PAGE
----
South Korean union protests Gen­eral Mo­tors plant clo­sure move, calls it a ‘death sen­tence’

Business World - - WORLD BUSINESS -

SEOUL — Work­ers at a Gen­eral Mo­tors (GM) plant in South Korea that the US au­tomaker plans to close staged a protest on Wed­nes­day, say­ing the de­ci­sion was a “death sen­tence” that had not been dis­cussed with unions.

GM an­nounced on Tues­day it will shut­ter the plant in Gun­san, in South Korea’s south­west, by May and de­cide within weeks on the fate of the re­main­ing three plants in the coun­try.

Union­ized work­ers at the Gun­san plant, which em­ploys 2,000 out of GM’s 16,000-strong South Korean work force, wore red head­bands say­ing “Sol­i­dar­ity, Fight” and held leaflets de­mand­ing the with­drawal of the clo­sure plan, pic­tures from lo­cal me­dia show.

“We can’t ac­cept this. The com­pany in­formed us about the clo­sure plan, not ask­ing for our opin­ion. It was al­ready the end of the dis­cus­sions,” Dang Sunggeun, a se­nior of­fi­cial at the union of GM Korea, GM’s lo­cal arm, told Reuters by phone.

“This is like a death sen­tence no­tice be­fore the Lu­nar New Year hol­i­days.”

Dang said about 1,200 union­ized work­ers from GM Korea joined the protest at the Gun­san factory, a day be­fore the Asian coun­try be­gins lu­nar new year hol­i­days.

US Pres­i­dent Don­ald Trump on Tues­day used GM’s de­ci­sion to close the plant to launch fresh crit­i­cism of the US- South Korea trade agree­ment.

Af­ter Trump took of­fice, trade ten­sions rose be­tween Wash­ing­ton and its key ally South Korea, with their bi­lat- eral free trade deal now un­der rene­go­ti­a­tion.

Trump re­cently ap­proved tar­iffs on South Korean wash­ing ma­chines, while South Korea has vowed to take coun­ter­mea­sures through the World Trade Or­ga­ni­za­tion ( WTO).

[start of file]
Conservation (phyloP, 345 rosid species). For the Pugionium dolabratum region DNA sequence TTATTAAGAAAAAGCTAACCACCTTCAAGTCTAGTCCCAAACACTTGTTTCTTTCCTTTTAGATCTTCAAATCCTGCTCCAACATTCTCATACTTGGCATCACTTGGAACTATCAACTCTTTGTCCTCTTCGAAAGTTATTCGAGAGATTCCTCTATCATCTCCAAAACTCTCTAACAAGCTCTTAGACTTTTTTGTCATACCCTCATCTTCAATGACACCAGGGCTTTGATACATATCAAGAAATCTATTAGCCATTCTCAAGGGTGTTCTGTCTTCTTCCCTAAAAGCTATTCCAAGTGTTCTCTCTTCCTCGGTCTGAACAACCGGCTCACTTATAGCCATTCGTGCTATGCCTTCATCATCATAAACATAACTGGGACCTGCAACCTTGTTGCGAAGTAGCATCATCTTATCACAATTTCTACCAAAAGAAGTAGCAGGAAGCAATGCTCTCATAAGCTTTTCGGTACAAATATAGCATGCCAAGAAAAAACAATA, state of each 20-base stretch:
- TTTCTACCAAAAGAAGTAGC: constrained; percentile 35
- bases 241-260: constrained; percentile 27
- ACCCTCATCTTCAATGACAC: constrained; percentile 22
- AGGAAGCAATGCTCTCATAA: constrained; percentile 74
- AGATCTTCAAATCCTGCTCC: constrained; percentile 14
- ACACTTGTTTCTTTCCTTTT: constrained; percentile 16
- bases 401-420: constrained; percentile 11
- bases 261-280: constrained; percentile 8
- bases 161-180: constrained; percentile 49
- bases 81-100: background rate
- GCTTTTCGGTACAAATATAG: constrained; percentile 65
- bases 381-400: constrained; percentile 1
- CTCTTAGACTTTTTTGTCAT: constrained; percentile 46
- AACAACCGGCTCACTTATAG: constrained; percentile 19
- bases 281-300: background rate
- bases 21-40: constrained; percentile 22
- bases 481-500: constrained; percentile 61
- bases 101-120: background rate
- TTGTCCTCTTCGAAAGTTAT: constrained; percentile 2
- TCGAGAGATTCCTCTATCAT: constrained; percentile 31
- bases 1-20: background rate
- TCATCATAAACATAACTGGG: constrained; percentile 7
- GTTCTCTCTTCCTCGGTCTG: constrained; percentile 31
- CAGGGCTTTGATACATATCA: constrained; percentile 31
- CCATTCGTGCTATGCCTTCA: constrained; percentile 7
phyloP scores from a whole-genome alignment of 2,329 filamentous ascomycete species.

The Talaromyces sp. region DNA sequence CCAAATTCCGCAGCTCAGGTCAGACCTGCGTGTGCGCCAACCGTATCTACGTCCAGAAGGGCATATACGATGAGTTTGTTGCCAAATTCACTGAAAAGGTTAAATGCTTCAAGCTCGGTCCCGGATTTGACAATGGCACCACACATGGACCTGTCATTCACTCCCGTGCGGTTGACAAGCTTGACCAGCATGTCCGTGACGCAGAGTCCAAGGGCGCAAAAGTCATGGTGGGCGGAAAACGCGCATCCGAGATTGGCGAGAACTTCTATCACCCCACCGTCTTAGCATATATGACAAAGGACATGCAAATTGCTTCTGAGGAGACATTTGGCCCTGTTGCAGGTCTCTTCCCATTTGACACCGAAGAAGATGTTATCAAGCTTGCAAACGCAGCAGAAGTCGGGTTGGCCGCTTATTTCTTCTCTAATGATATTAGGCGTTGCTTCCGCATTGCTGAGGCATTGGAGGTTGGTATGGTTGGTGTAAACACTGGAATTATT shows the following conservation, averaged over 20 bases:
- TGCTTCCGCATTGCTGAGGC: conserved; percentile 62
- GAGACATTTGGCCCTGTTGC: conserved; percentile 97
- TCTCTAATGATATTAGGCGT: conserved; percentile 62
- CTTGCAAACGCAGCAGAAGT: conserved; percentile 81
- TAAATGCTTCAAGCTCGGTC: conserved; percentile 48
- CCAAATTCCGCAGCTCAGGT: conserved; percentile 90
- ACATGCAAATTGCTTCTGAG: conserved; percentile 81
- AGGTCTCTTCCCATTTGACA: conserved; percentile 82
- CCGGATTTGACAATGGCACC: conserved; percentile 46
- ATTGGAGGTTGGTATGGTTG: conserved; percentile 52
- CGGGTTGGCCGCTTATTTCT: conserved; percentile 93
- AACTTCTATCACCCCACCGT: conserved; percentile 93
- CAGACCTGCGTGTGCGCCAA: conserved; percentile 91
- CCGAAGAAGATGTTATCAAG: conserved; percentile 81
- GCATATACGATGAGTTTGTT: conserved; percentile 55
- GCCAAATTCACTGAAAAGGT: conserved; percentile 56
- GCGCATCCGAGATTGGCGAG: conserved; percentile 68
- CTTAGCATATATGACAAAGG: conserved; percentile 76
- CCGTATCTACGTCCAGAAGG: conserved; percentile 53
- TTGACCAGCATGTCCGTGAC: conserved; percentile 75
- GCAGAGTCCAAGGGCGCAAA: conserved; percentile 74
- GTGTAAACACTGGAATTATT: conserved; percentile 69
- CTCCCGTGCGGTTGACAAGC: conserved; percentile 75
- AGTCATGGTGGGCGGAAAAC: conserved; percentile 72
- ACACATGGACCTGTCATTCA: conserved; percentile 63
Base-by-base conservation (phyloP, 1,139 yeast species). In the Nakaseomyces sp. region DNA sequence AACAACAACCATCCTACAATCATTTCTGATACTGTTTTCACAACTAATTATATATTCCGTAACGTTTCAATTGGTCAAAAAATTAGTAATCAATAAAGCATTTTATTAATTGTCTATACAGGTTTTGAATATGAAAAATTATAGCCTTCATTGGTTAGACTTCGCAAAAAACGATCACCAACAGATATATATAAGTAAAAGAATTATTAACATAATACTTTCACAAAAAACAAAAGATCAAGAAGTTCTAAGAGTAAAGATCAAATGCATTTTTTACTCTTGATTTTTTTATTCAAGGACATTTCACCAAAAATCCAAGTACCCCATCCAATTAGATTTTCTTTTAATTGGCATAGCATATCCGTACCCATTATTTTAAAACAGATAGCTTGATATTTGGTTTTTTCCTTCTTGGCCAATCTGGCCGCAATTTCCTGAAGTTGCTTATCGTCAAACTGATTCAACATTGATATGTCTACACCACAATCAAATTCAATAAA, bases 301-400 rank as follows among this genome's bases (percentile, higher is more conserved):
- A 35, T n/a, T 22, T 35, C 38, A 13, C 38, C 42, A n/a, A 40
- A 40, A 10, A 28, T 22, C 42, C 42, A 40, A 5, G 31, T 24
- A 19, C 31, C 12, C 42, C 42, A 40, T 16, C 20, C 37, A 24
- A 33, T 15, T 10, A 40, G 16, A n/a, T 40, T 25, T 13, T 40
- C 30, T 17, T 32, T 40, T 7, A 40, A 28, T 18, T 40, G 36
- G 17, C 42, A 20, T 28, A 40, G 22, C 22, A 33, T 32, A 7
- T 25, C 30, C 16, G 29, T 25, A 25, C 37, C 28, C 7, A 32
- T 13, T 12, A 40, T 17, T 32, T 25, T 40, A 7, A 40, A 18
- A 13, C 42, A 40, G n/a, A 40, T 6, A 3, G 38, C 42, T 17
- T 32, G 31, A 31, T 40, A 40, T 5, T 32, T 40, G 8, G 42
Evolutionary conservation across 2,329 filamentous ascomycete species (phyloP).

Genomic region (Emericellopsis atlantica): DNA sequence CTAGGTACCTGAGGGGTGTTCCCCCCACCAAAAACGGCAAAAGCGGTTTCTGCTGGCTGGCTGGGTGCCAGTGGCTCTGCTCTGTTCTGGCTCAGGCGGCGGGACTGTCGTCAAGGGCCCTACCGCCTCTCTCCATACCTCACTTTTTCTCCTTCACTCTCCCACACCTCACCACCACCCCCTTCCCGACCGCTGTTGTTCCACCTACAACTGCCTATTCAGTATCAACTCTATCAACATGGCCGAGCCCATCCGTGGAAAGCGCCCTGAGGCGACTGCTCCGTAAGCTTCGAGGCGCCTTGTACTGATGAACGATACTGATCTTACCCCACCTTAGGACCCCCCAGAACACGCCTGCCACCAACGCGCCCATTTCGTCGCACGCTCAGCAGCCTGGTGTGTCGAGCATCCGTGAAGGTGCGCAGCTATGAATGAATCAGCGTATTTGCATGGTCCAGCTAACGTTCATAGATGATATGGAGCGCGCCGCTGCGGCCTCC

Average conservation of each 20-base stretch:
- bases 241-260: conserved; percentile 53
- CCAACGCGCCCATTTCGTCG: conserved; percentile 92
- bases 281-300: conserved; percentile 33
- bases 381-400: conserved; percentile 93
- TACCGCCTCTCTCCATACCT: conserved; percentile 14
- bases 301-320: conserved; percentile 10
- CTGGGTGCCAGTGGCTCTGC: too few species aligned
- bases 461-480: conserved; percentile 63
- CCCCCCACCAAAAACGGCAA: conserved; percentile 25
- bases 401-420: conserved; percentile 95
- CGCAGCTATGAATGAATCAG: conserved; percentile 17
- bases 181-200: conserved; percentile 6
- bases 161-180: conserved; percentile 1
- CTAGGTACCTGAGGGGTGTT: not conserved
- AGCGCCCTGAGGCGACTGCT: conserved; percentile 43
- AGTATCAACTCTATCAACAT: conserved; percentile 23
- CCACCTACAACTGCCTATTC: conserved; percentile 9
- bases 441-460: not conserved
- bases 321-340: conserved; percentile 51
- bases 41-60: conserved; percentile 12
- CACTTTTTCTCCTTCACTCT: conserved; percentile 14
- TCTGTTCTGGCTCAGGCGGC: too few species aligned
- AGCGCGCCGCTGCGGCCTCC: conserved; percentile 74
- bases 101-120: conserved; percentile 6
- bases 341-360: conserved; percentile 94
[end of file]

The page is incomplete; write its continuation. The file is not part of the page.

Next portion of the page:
South Korea’s trade min­istry said on Wed­nes­day it will also take a dis­pute to WTO against the United States for im­pos­ing high anti-dump­ing du­ties on South Korean steel and trans­form­ers.


As the US car maker is seek­ing to re­vamp its loss- mak­ing Korea op­er­a­tion, GM ex­ec­u­tives have com­plained about South Korea’s rel­a­tively high wages and its strike- prone labour union.

But Dang of GM Korea’s union blamed the com­pany for re­duc­ing out­put, say­ing lower wages were not ac­cept­able.

GM’s move is the lat­est in a se­ries of its steps to put prof­itabil­ity and in­no­va­tion ahead of sales and vol­ume. Since 2015 GM has ex­ited un­prof­itable mar­kets in­clud­ing Europe, Aus­tralia, South Africa and Rus­sia.

A GM Korea of­fi­cial said GM launched on Tues­day a vol­un­tary re­tire­ment plan for all its work­ers in South Korea.

GM’s re­struc­tur­ing plan places South Korean Pres­i­dent Moon Jae-in in an un­com­fort­able spot, as he has pledged more new jobs and job se­cu­rity.

South Korea’s strong la­bor unions have weighed on the coun­try’s au­to­mo­bile in­dus­try, which Moon’s ad­min­is­tra­tion views as a chal­lenge, a trade min­istry of­fi­cial said.

“The South Korean auto in­dus­try’s high cost and low pro­duc­tiv­ity has been a deep-rooted is­sue, which can’t be fixed overnight, but we will try to re­solve this is­sue by build­ing trust with the unions and the com­pa­nies,” said the of­fi­cial who asked not to iden­ti­fied.


MEM­BERS of the GM Korea union, a sub­com­mit­tee for Korea Me­tal Work­ers’ Union, hold a meet­ing to de­mand GM Korea with­draw its plan to shut down Gun­san man­u­fac­tur­ing plant in Gun­san, South Korea on Feb. 14.

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